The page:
National artist Salvador "Badong" Bernal honored in new CCP exhibit

IMAGE Courtesy of CCP; GA Granali

(Main) A portrait of National Artist for Theater Design Salvador "Badong" Bernal by artist Rafael del Casal. (Inset) A scale model of the set design for the Florante At Laura production featured in the BADONG: Salvador Bernal Designs the Stage exhibit, which runs from July 19 to October 27, at the Cultural Center of the Philippines (CCP).

Salvador “Badong” Bernal, the late father of theater design in the Philippines, will “take the stage” once again at the Cultural Center of the Philippines (CCP) this July.

The retrospective BADONG: Salvador Bernal Designs the Stage exhibit will open on July 19, and will practically occupy the entire third level of the CCP until October 27.

Scale models of the National Artist for Theater Design’s famed stage designs—including Pilipinas Circa, Realizing Rama, Lapu-Lapu, among others—will be housed inside the Bulwagan Juan Luna (Main Gallery).

Meanwhile, the Pasilyo Guillermo Tolentino and Pasilyo Juan Luna—a.k.a. the third floor gallery hallways—will feature sketches of costume studies and some actual pieces from the old productions.

FATHER OF THEATER DESIGN IN THE PHILIPPINES. CCP vice president and artistic director Chris Millado told PEP (Philippine Entertainment Portal) during the press preview held last July 9, “This has been in the making for almost two years.


“We were supposed to do this last year, but because we needed more time to gather the materials, to get the budget right, and so on, we decided to move it.

“So, almost two years in the making ito, and of course, we have the best, like Nick Tiongson and Gino Gonzales [to curate].”

Former CCP artistic director Nicanor “Nick” Tiongson (pictured below, left) authored the book titled Salvador F. Bernal: Designing the Stage, which chronicled the works of his good friend, who passed away in 2011 due to cardiac arrest brought about by a diabetic condition.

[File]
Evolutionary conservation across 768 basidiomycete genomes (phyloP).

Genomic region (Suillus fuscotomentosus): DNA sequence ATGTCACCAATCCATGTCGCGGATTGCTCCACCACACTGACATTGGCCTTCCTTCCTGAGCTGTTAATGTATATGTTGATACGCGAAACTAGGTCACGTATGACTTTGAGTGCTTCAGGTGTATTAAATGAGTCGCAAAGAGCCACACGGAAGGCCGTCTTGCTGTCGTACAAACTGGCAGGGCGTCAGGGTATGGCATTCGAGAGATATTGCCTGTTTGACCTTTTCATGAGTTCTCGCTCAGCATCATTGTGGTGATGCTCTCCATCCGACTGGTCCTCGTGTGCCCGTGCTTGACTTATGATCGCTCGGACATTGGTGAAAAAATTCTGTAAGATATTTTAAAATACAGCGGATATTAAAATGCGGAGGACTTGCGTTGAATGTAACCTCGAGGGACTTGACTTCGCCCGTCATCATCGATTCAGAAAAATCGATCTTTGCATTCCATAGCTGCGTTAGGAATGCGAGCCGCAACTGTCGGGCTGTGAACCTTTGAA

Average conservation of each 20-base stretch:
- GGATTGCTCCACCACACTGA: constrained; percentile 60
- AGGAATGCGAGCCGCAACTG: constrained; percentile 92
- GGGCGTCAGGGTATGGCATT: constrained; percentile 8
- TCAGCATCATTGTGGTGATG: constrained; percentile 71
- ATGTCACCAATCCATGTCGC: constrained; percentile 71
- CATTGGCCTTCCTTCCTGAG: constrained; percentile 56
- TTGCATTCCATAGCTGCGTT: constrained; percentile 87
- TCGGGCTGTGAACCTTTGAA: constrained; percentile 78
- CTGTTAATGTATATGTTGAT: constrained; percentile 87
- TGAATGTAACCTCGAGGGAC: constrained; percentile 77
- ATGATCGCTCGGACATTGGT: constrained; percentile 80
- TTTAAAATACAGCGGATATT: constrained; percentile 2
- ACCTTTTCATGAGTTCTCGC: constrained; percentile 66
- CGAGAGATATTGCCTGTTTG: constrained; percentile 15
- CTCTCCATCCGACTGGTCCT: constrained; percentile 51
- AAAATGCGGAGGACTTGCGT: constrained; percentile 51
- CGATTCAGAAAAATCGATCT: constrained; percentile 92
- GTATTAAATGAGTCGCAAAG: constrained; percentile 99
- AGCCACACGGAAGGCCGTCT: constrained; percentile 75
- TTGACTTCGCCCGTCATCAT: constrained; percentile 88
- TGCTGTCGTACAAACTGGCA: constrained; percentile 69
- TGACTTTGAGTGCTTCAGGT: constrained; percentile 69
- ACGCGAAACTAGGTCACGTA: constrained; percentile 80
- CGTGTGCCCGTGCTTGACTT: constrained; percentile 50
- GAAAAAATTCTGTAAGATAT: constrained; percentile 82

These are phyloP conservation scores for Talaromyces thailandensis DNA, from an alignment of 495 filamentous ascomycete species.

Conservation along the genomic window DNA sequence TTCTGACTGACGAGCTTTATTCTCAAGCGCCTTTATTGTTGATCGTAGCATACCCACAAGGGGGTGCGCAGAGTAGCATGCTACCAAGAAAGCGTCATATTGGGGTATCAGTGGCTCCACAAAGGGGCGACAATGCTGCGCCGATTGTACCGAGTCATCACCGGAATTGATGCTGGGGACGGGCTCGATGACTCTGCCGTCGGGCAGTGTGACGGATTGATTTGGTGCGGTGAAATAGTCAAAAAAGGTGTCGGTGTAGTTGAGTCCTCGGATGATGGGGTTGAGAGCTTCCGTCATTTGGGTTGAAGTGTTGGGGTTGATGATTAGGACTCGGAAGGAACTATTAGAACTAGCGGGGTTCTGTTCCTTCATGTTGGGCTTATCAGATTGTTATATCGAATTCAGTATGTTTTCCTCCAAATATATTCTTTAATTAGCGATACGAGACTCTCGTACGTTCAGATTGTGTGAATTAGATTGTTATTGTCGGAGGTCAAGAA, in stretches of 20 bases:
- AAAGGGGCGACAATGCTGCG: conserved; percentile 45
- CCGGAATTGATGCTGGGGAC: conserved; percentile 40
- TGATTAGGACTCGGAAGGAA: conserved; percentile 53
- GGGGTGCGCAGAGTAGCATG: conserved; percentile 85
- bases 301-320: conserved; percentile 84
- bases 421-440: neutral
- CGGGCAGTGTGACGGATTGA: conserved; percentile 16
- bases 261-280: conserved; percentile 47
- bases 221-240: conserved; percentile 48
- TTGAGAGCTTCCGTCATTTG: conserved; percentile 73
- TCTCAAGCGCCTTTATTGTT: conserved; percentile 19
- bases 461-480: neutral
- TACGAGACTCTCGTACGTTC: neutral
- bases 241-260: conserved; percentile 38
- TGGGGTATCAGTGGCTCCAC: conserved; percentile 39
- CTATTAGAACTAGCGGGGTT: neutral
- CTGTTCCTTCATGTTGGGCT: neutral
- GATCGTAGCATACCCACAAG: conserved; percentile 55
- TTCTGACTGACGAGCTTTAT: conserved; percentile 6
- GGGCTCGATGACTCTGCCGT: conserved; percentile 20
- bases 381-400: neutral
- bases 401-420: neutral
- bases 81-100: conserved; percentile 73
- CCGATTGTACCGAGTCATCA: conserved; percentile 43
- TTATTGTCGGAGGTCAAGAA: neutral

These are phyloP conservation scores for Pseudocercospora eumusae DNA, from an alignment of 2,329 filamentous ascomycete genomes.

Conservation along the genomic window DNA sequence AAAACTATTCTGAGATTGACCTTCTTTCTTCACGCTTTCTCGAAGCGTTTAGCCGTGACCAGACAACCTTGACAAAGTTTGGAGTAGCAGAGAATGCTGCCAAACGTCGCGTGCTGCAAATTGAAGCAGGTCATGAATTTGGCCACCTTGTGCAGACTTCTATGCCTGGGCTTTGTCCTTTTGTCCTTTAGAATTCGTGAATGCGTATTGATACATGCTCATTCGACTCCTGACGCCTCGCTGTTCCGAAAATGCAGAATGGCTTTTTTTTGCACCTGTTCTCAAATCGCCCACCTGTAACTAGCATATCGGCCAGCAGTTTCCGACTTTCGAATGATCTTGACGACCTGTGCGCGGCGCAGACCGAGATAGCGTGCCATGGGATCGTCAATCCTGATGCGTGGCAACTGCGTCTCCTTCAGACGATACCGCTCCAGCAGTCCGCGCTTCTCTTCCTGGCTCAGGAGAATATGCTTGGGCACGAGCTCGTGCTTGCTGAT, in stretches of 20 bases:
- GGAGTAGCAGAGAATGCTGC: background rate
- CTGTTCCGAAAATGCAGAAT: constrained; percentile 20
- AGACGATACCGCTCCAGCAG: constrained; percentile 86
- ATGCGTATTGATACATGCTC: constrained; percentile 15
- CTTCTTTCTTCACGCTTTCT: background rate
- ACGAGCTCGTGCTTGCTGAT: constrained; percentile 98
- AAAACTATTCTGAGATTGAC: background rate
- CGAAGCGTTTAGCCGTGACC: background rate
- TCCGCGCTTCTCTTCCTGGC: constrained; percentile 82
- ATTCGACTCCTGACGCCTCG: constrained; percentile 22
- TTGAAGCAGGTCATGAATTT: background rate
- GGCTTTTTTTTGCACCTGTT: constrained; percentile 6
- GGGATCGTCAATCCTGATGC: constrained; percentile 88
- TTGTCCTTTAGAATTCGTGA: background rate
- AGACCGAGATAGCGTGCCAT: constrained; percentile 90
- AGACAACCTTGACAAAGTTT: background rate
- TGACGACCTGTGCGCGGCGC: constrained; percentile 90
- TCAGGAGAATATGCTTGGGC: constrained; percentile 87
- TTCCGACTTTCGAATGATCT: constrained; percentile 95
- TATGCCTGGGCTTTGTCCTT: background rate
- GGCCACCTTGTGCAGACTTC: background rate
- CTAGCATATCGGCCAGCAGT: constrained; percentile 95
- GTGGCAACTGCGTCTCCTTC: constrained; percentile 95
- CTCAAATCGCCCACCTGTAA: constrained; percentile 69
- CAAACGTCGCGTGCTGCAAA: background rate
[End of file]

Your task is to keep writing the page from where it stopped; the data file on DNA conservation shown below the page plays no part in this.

His co-curator for this exhibit is production designer Gino Gonzales (pictured below, right), who was Bernal’s protégé and, according to Millado, “knows Badong’s works in and out.”

Millado adds, “The whole objective of this project is to start to stimulate the interest again in set designs and technical theater.

“In fact, this is the start of the revival of the Production Design Center, which is headed by Eric, to become the center for technical theater and design training in the Philippines.”


Eric is Ricardo Cruz, current head of the CCP Production Design and Technical Services Division, which was formally established in 1993 with Badong at the helm.

“Hopefully with the interest stimulated by Badong’s amazing body of work, we’ll begin to revive big interest especially from the various schools of design, which has been blossoming in different parts of Manila in the Philippines, in the work specifically of [set] design,” continued Millado.

THE THEATER EXPERIENCE. For three months, the Bulwagan Juan Luna will be transformed into a giant black box that would serve as a backdrop for the scale models.

Gino Gonzales says about the exhibit's concept, “We’re trying to simulate the theater experience.

“Di ba sa theater it’s always dark, just the stage [is lit] and the rest is black? So, we’re trying to capture that in the gallery.

“Kasi, kunwari opera, hindi magwo-work sa… kunwari [well-lit] environment na very busy; so kailangan madilim, tahimik.”

Many of the scale models featured in the exhibit were actually used during the developmental stages of the productions.

Gino says, “A lot of them were from the CCP Production Design Center, which Badong established, so we were able to keep them in boxes, so that was not too difficult.

“The diffuclt part was borrowing the costumes…”


THE SHOWBIZ CONNECTION. Aside from being a theater designer, Badong was also known as a talented couturier.

Showbiz fans from the ‘80s and ‘90s may recall his name often being mentioned by stars on TV.

Badong has made gowns for many celebrities, including Regine Velasquez and Pops Fernandez; as well as political and high-society figures, like Ilocos Norte congresswoman Imelda Marcos.

Badong was a known expert in creating Filipino dresses, like the traje de mestiza and the terno, with intricate beadwork and miniscule details, which were also reflected in some of his costume designs for the theater.

Gino says, “Mainly the theater companies, the CCP and other companies that made the production, had kept some of the costumes.

“Kasi the ones that were kept usually were, di ba, the ones who got married… the bridal gowns.

“And then, those who did concerts, like sila Pops and Martin had kept their Badong Bernal. Also Regine.

“But the costumes, no, kasi they’re always recycled, so it was difficult to pull them back together from the way they were.

“Sometimes we had to reconstruct the costumes based on photographs.”

With or without the actual pieces, however, gallery guests can still enjoy viewing Badong’s costume sketches, which he did for his character studies.

For more information on the exhibit, contact the CCP Visual Arts and Museum Division at 832-1125 loc. 1504/1505 or 832-3702. Guided group tour bookings may be arranged with the CCP Marketing Department at 832-1125 loc. 1804. Admission to the Main Gallery exhibit is Php 100.






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